Two years ago, I relocated to Chicago from the West Coast and was deeply missing the creative arts scene and progressive Muslim community I had grown accustomed to. I was itching for an opportunity to reconnect with those experiences and had stumbled upon an opportunity to work with a group of Muslim and Jewish professionals to plan an interfaith arts event.
During our first weekly planning session, I noticed Zahrah, 26 year-old Pakistani woman who talked to me under a pseudonym. She was a sprightly young woman who was something of an anomaly among most of the Muslim women I knew.
Aside from her physical appearancea pixie hairdo to match her feminine, indie fashion senseshe possessed a magnetic presence. Zahrah was confident and content with who she was and what she believed in, both socially and spiritually. She was unapologetic of her thoughts and opinions and when she spoke, you had no choice but to listen.
There was an aura of maturity in the voice and stories of this young woman. Later, I learned the maturity comes with a cost in her life.
In 2011, Zahra decided to leave her less-than-a-year-old marriage after experiencing sexual abuse from her spouse on an almost weekly basis. Because there were no resources available within her local Muslim community to assist her, and given the taboo nature of speaking openly about such issues among Muslims and the South Asian community at-large, it was difficult for Zahrah to leave. She also became increasingly fearful of the possible emotional repercussions if she shared her experiences with others. For instance, would they take her seriously and offer help or would they criticize her?
Eight painful months later, Zahrah confided in a family member and courageously left the marriage.
What Zahrah experienced in her marriage is referred to as intimate partner violence (IPV) and includes physical, verbal, psychological, sexual, financial, spiritual and emotional abuse. Tactics can come in the form of male domination, coercion, threats, intimidation, making one feel bad or guilty about themselves, limiting social activities, blaming and minimizing concerns.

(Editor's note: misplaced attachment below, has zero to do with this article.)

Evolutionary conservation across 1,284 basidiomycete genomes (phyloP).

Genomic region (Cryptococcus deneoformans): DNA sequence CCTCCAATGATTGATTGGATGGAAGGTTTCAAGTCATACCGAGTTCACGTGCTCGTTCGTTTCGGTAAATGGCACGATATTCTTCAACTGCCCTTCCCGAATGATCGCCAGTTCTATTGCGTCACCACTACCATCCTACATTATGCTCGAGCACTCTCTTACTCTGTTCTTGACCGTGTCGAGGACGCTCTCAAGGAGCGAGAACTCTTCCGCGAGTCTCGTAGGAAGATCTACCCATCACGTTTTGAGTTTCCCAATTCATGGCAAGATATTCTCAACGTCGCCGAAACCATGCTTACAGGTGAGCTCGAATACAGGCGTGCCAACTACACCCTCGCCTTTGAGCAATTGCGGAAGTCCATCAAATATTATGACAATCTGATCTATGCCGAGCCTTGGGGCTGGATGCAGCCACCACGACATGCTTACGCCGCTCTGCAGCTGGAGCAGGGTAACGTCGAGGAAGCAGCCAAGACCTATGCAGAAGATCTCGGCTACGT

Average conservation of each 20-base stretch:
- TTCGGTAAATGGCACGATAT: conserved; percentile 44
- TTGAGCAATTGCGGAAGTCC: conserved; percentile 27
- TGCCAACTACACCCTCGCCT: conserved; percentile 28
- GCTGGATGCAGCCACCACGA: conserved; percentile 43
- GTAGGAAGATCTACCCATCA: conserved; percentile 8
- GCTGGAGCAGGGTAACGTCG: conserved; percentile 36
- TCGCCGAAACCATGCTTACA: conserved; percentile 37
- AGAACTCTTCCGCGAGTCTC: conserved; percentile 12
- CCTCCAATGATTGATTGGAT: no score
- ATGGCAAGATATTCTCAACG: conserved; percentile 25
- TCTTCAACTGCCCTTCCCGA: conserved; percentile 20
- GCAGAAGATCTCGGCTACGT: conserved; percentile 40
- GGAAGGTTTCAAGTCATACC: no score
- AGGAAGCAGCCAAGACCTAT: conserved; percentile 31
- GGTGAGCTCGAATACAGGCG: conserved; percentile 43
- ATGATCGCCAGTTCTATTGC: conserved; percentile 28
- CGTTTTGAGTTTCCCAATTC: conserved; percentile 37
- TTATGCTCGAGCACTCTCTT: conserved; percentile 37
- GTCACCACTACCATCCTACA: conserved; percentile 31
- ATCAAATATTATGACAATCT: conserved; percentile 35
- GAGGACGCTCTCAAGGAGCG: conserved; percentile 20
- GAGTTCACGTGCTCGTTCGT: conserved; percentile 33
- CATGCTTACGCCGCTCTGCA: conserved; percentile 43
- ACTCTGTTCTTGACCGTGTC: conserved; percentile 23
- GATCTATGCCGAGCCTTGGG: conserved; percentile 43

According to the Bureau of Justice Statistics, more than 20 women in the U.S. will experience a form of IPV every 60 seconds. Every week, at least 21 women will die at the hands of an intimate partner. Over the course of a lifetime, one in three women will become a victim of IPV.
After she left the marriage, Zahrah found herself battling post-traumatic stress disorder (PTSD), depression and anxiety. Again experiencing a lack of resources within the local Muslim community to help, Zahrah suffered for three more years before a friend noticed and encouraged her to seek treatment.
She had initially attended counseling sessions with local Muslim psychologists but because her situation demanded a stronger treatment regimen, she voluntarily chose to seek treatment in an inpatient facility.
Zahra spent three months at a regional treatment center and initially found it to be very lonely. This only magnified her trauma and led to thoughts of suicide and subsequently being placed on suicide watch.